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[Image Source: collage by Stellabelle using Crazy Russian Hacker FB photos]
I don't know about you, but I've done my share of April Fool's Day pranks. The best one I ever pulled was when I created a plastic fake pizza, and paid a real pizza delivery guy to hand-deliver the "pizza" to a friend's house. When the pizza delivery guy handed her the pizza carton, it was so lightweight, she sort of freaked out in confusion, thinking it was something more dangerous than a plastic pizza. I parked outside and watched the whole thing from the street which was intensely gratifying. I've always had an obsession with fake novelty stuff and it started when I got my first can of fake spilled Coke at age 9. It continued into my adult life with plastic sandwiches, fake puffy rocks and faux Japanese food. In the video below, Crazy Russian Hacker teaches you how to make your very own fake spilled drink using hot glue, wax paper and food coloring.
The exact origin of April Fool's Day is not known. However, a prominent theory, based on a prank even made it to the newspapers:
"Another explanation of the origins of April Fool's Day was provided by Joseph Boskin, a professor of history at Boston University. He explained that the practice began during the reign of Constantine, when a group of court jesters and fools told the Roman emperor that they could do a better job of running the empire. Constantine, amused, allowed a jester named Kugel to be king for one day. Kugel passed an edict calling for absurdity on that day, and the custom became an annual event.
"In a way," explained Prof. Boskin, "it was a very serious day. In those times fools were really wise men. It was the role of jesters to put things in perspective with humor."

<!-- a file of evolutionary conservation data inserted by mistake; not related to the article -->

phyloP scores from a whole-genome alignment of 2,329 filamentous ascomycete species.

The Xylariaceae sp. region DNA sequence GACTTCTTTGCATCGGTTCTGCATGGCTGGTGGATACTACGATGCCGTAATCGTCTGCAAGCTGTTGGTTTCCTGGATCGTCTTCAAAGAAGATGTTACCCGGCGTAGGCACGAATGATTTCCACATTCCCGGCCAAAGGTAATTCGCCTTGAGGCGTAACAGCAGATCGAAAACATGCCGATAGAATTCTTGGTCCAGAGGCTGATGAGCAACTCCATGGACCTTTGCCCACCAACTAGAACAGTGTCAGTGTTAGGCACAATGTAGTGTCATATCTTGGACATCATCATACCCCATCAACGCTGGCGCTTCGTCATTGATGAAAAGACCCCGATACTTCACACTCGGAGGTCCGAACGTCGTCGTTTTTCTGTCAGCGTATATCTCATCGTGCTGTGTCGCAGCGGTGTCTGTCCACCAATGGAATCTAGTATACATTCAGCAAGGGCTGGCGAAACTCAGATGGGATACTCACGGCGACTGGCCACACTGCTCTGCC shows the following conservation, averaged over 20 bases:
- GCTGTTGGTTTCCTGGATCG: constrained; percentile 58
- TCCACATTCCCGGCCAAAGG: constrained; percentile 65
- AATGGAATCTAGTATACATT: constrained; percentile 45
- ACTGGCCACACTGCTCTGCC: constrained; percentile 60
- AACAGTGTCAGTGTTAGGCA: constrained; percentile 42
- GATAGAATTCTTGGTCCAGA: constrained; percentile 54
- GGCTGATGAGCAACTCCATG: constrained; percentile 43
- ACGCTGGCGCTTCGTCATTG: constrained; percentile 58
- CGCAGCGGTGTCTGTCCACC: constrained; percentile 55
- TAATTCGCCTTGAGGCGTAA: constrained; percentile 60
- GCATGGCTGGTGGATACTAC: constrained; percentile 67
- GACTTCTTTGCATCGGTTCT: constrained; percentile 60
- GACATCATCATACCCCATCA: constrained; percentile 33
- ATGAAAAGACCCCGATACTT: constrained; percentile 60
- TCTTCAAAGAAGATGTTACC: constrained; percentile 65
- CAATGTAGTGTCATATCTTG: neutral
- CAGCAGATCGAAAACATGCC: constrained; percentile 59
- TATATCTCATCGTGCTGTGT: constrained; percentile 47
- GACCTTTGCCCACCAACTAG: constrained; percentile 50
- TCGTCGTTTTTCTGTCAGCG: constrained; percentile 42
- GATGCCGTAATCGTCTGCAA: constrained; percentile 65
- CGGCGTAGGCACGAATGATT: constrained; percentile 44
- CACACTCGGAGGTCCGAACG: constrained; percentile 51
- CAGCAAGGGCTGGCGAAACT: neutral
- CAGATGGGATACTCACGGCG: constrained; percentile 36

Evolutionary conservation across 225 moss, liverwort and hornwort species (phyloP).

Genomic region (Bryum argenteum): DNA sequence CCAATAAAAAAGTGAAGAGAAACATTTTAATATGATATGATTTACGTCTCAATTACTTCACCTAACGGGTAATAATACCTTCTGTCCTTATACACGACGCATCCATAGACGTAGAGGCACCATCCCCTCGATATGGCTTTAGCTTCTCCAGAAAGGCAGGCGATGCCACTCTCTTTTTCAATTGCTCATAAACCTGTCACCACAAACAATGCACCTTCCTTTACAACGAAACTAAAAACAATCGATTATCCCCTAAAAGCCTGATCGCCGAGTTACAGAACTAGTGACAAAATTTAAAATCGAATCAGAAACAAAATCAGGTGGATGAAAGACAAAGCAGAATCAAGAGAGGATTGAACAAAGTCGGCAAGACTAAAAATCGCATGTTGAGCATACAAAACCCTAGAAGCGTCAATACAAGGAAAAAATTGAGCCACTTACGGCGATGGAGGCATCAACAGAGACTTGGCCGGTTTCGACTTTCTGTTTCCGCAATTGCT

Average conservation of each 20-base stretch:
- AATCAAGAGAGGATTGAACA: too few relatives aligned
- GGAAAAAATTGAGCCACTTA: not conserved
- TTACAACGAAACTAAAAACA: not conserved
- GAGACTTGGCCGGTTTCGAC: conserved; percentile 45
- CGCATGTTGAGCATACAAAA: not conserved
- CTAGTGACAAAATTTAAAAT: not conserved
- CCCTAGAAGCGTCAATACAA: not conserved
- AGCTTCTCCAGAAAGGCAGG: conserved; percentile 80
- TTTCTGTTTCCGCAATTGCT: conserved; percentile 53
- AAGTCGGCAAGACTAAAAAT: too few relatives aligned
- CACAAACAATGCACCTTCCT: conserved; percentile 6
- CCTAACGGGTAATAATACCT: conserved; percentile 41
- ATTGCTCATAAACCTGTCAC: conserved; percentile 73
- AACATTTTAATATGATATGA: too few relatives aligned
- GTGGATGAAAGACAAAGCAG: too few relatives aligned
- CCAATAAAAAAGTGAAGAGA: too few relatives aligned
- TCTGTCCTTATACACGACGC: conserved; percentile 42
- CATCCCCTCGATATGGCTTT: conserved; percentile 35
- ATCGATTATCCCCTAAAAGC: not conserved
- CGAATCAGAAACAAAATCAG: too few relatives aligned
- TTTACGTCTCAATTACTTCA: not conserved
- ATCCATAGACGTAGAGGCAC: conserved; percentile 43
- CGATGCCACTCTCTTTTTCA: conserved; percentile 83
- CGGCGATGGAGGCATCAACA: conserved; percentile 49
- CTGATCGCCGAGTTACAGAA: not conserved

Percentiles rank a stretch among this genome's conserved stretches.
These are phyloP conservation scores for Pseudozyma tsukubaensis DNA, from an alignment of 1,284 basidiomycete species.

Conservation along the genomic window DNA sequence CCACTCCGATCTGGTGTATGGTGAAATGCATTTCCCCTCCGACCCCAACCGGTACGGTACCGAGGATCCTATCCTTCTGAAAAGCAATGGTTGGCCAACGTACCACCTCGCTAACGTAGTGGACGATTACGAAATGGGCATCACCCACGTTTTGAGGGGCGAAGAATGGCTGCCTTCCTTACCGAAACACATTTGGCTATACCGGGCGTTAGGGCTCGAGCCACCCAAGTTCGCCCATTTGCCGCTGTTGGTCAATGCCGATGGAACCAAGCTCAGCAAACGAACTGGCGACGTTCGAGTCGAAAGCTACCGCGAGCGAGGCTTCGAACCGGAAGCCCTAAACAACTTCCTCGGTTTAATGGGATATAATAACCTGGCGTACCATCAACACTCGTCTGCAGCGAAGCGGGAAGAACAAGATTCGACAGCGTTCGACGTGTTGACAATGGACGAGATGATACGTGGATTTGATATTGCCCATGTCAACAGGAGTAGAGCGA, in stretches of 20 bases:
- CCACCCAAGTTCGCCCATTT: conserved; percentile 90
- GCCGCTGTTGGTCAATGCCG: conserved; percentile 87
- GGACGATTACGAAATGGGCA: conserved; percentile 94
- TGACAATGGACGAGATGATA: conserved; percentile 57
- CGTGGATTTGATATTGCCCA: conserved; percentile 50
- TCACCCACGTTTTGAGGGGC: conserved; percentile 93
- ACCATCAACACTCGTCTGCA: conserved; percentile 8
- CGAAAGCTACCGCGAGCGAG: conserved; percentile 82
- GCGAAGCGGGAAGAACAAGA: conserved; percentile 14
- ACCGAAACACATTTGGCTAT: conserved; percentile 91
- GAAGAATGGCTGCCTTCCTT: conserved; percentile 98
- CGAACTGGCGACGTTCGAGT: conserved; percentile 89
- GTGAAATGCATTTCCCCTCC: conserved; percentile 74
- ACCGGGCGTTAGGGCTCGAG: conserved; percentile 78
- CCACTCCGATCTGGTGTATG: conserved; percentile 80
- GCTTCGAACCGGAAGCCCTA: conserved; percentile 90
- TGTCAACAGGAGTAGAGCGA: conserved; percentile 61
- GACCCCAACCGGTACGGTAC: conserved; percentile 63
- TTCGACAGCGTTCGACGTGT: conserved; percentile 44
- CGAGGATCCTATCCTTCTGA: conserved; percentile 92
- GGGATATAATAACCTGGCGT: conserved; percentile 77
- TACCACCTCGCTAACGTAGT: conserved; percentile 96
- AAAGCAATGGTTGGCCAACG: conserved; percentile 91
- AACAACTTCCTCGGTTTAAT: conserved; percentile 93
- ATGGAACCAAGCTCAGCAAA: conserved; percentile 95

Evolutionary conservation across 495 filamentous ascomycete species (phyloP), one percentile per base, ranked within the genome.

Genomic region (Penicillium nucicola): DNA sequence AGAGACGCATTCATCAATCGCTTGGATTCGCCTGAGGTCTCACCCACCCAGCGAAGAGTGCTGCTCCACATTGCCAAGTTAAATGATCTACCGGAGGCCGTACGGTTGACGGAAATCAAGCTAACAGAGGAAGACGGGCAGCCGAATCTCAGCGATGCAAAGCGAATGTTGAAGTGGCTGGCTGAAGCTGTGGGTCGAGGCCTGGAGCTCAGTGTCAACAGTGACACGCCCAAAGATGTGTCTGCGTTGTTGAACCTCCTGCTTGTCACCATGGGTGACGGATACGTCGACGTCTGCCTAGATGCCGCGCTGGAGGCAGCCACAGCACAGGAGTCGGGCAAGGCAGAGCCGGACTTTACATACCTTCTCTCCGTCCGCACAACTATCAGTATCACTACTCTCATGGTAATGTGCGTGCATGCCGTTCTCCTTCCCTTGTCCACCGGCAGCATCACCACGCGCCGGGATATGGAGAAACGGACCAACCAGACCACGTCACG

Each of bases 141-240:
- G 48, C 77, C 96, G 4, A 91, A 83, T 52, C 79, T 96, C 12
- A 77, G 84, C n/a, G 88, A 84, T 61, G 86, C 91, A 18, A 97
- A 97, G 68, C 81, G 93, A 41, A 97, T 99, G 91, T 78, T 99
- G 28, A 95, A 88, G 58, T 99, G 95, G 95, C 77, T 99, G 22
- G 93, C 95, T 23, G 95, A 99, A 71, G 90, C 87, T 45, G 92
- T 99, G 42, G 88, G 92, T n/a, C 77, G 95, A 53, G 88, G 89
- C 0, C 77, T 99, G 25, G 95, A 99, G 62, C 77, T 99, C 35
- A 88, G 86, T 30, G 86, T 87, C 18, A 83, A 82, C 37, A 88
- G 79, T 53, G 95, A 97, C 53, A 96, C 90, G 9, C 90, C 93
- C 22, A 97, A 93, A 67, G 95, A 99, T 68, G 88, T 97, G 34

This explanation was brought to the public's attention in an Associated Press article printed by many newspapers in 1983. There was only one catch: Boskin made the whole thing up. It took a couple of weeks for the AP to realize that they'd been victims of an April Fools' joke themselves." -Infoplease website
Light-hearted holidays are rare, so use your engineering and scientific ingenuity, tap into your fun side and explore some April Fool's Day pranks from one of YouTube's craziest mad science experimenters, The Crazy Russian Hacker.
If you haven't seen any of Crazy Russian Hacker's YouTube videos, you're missing out. I discovered his videos by accident when I started doing slo-mo video experiments at home using milk, soap and food coloring. This is the video that initially hooked me. It will shatter your mind and make you want to try it, too.
There are tons of YouTubers who create wacky science experiment videos, but the reason Crazy Russian Hacker is so entertaining is because he reminds me of a precocious kid who never grew up. His experiments are super crazy, too. It is his boundless enthusiasm for experimentation and his wild-eyed sense of wonder that hooks me every time I watch his videos. His thick Russian accent further adds to his slightly unhinged personality. So, let the April Fool's pranks begin.
Remember, before you do any of these: safety is the number one priority!
Disclaimer: this website is not promoting the idea of playing mean tricks on people. We accept no responsibility for any adverse actions that may arise from doing these pranks.
The video below contains the following pranks: fake drink (made from dried hot glue) spilled on shirt, Saran Wrap a toilet, unscrew the top of a salt shaker, tape a horn to an office chair, affix a mousetrap to the inside of an egg carton, pranked Ketchup bottle, hole-poked plastic water bottle, water balloon burst inside Russian matryoshka doll and bottom-missing coffee cup.
And if you have a lot of time and energy to put into your April Fool's Day prank, you might consider making caramel apple onions. I don't know, that's a lot of work to put into a prank.......
Remember safety is Crazy Russian Hacker's number one priority: be safe and don't do anything too foolish on April Fool's Day.
[Image Source: Crazy Russian Hacker FB photos]
Leah Stephens is a writer, artist, experimenter and founder of Into The Raw. Follow her onTwitter or Medium.
Written by Leah Stephens